Huddersfield's battling draw at Stamford Bridge in midweek has aided Liverpool's quest to secure a top-four position, but there is still work to be done this weekend against Brighton.
Had Huddersfield been able to hold on for victory against Chelsea, the Reds' game on Sunday would have been meaningless and Jurgen Klopp could have rested whomever he wanted to. Chelsea's rather fortuitous equaliser on Wednesday night ensured that was not the case. Liverpool's task is certainly easier now because they only need a draw, but Klopp still does not have the luxury of tinkering with his lineup too much.
The Reds go into the final weekend knowing they can still finish anywhere from third to fifth. A top-three finish is no longer in their own hands after Tottenham beat Newcastle in midweek, but if Spurs fail to beat Leicester at Wembley, then Liverpool will finish in third spot as long as they beat Brighton.
A draw with Brighton would see them finish fourth, but a loss could drop them down to fifth if Chelsea win their final game at Newcastle. It's often said that the league table doesn't lie, but you'll be hard-pressed to find a Liverpool fan who doesn't believe their side is better than not just Chelsea and Spurs, but also second-placed Manchester United, who have been criticised by their own fans for much of the season.
Liverpool should be the nearest challengers to Manchester City, but they aren't. This is due to a combination of factors. An inability to turn draws into wins is the main one, but the extra workload they've had due to their Champions League commitments has also clearly hampered their league form of late, not least because the squad lacks depth in key areas.
Recent form has been quite worrying. Aside from an incredible hourlong spell in which they blitzed Roma with five goals without reply, it has been pretty laboured. Draws against West Brom and Stoke and defeats at Roma and Chelsea have led many to conclude that the congested fixture list has caught up with Klopp's men, particularly given how stretched the squad has been due to injuries.
While the result on Sunday is obviously the most important thing, a good, vibrant performance is also required to allay some of the fans' concerns. With a full week to prepare for the game, Kopites will be hoping their team look refreshed and in good shape for the Champions League final against Real Madrid in two weeks.
Some key players have looked leggy in recent games and it is to be hoped that is the effect of playing twice a week for several weeks, rather than a long season having finally caught up with them. Much, perhaps all, depends on the front three delivering the goods in the next two games.
Sadio Mane has looked sharp in recent outings but both Roberto Firmino and Mohamed Salah have been well below their best. Mane has played significantly fewer minutes than the other two, so he should have a little more freshness in his legs. Having had a full week to get ready for Brighton, it will be a huge boost to Liverpool if all three members of their forward line are back to their devastating best.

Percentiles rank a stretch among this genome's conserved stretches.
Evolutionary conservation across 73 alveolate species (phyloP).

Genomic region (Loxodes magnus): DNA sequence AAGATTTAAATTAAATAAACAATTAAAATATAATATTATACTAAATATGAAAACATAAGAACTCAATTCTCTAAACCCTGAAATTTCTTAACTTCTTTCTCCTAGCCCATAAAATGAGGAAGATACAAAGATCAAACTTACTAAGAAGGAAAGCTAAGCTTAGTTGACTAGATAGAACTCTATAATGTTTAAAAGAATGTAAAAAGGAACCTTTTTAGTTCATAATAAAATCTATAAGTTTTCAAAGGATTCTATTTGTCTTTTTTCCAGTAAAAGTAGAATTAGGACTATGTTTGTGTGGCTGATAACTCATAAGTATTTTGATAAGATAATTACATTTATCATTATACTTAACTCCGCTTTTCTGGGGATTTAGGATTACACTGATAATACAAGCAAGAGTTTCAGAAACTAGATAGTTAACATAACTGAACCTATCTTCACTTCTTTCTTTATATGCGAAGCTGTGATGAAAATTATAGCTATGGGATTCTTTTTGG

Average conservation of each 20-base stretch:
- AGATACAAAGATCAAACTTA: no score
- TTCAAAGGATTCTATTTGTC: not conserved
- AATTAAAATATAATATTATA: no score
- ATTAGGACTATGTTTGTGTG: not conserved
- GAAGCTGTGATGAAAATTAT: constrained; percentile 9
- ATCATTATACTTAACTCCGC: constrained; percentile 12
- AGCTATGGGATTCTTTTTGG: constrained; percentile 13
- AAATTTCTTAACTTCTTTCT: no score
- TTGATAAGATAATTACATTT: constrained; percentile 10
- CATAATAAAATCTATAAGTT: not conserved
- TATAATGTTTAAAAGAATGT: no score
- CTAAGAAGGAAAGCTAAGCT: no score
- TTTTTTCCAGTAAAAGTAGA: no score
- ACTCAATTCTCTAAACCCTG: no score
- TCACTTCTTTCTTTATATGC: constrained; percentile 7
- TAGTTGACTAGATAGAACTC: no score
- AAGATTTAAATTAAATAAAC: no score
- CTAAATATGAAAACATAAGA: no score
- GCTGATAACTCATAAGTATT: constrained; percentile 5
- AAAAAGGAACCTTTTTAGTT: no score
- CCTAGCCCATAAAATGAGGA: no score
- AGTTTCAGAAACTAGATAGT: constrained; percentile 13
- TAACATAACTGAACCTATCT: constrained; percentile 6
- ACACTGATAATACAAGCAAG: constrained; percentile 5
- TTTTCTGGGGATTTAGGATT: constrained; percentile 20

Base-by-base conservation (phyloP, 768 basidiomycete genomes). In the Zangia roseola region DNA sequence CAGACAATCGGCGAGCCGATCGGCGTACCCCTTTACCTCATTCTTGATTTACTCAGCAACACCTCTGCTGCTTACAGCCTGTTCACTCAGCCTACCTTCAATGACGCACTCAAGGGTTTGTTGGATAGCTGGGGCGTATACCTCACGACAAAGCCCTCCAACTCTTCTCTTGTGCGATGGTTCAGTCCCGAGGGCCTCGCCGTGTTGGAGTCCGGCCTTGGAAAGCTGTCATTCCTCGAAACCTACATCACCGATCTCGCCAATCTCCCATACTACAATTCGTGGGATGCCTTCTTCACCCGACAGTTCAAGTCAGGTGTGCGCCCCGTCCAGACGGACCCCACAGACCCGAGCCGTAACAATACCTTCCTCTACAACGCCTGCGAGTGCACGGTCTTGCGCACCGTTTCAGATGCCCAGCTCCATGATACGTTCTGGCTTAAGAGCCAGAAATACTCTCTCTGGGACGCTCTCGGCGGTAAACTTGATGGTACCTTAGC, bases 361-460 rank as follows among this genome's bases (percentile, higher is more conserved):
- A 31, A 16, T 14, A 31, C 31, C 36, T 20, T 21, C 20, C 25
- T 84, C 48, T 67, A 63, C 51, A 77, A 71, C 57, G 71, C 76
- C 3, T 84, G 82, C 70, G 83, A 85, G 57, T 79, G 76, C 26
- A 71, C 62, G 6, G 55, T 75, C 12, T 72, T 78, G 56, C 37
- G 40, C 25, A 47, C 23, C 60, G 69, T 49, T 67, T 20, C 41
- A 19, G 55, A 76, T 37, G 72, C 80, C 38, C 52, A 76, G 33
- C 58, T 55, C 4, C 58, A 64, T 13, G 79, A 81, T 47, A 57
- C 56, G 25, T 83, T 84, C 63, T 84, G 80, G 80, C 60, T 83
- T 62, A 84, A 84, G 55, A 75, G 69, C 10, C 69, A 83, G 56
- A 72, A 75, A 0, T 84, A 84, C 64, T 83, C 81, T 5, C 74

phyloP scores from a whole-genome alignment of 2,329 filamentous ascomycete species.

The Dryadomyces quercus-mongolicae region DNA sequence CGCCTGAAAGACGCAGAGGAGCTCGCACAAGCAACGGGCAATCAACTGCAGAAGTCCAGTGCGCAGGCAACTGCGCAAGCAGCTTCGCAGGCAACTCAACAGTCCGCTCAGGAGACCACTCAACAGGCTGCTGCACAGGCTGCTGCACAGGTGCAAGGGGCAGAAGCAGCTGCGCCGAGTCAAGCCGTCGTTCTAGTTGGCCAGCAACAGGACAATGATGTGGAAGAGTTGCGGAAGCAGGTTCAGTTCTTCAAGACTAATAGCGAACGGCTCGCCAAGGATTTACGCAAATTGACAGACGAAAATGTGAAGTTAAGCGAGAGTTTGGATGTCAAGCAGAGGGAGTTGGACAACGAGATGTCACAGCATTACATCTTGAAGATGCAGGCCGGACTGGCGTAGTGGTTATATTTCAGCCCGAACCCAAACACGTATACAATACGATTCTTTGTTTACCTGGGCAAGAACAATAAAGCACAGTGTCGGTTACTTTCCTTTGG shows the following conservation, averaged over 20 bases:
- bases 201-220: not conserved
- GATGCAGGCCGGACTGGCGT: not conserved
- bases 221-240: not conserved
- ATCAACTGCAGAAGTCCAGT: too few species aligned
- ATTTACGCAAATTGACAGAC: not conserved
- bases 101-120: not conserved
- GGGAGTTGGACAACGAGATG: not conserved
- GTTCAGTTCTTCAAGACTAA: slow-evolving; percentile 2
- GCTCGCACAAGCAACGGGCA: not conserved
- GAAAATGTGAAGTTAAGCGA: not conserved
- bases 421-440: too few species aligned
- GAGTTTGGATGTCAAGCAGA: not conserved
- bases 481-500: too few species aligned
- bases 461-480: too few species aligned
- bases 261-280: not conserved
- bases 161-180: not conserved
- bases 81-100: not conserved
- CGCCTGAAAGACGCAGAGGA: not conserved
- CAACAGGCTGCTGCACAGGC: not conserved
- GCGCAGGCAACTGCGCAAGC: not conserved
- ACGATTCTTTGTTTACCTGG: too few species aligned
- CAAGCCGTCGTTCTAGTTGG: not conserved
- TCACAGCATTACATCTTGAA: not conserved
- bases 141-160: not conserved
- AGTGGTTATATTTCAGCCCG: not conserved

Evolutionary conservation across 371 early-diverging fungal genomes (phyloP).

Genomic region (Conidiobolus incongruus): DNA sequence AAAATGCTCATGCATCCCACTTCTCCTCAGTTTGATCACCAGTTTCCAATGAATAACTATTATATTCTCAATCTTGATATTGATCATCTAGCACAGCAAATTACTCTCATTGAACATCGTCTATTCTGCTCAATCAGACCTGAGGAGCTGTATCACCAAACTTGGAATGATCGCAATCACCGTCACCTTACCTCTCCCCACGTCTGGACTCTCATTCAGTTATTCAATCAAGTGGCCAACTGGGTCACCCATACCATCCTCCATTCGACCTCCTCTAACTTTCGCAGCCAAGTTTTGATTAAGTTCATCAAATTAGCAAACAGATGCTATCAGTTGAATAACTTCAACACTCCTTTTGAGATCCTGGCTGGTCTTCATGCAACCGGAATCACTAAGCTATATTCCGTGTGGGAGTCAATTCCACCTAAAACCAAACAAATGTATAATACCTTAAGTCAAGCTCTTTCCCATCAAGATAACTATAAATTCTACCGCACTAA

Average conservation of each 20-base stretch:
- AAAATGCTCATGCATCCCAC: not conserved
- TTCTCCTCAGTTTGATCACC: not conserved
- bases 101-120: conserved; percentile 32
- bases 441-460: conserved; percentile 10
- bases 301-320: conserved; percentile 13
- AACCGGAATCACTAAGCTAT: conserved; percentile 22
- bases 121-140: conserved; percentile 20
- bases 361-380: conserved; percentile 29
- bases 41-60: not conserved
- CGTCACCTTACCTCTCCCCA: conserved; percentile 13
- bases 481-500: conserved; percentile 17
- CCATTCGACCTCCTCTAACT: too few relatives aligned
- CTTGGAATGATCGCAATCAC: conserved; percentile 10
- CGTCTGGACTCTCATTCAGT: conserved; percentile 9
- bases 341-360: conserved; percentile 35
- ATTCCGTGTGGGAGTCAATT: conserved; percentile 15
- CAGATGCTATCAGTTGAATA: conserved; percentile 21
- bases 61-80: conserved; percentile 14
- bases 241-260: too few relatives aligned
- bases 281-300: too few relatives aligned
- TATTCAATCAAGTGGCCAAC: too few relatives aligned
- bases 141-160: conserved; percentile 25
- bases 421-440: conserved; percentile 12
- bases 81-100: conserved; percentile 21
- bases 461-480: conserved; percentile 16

With so much still riding on the Brighton game, all three will surely start. But even if the opportunity were there to rest players, there is no guarantee Klopp would do it. With a two-week break until the final, fatigue shouldn't really come into it too much. Any toll that has been taken on players' legs after a long season is already there now and unlikely to be eased much by one game sat in the stands.
The risk of injury always looms large, of course, and it almost goes without saying that anyone carrying a knock should be nowhere near Sunday's match-day squad, but rhythm is vitally important to Klopp and the last thing he would want is for his players to go into the final lacking sharpness having not played for three weeks.
So while Liverpool will surely be as close to full strength as they can be, it would also make sense to try and get Adam Lallana some minutes on the field ahead of the final. Liverpool's midfield options are pretty threadbare right now and the England man's return to the squad could not have been more timely.
He's barely featured at all this season but perhaps he is destined to have a big say in the final. Lallana can look to the example of Vladimir Smicer in 2005 for inspiration. The Czech had been a bit-part player for much of the season and only appeared in the final as a substitute following an early injury to Harry Kewell, but went on to score a vital goal and also struck the winning penalty in the shootout.
Lallana has had a miserable time of it this year due to various injuries, so he's certainly due a change in fortune. Ideally, Liverpool can get themselves into a comfortable position against Brighton and then get Lallana on the field and give one of their overworked starters a bit of a breather in the process.
For supporters it's all about winning the Champions League this year, but it would at least relieve some of the pressure on the players going into that game if they had already secured their place in next year's competition. All they need is a draw and they should get it, considering they have not lost at Anfield in the league all season.
For the fans, this final home game is an opportunity to pay tribute to the team for the entertainment they've provided this season and to also give them a rousing send-off ahead of the final.
The Anfield atmosphere will be electric on Sunday. Let's hope the performance of the team matches it.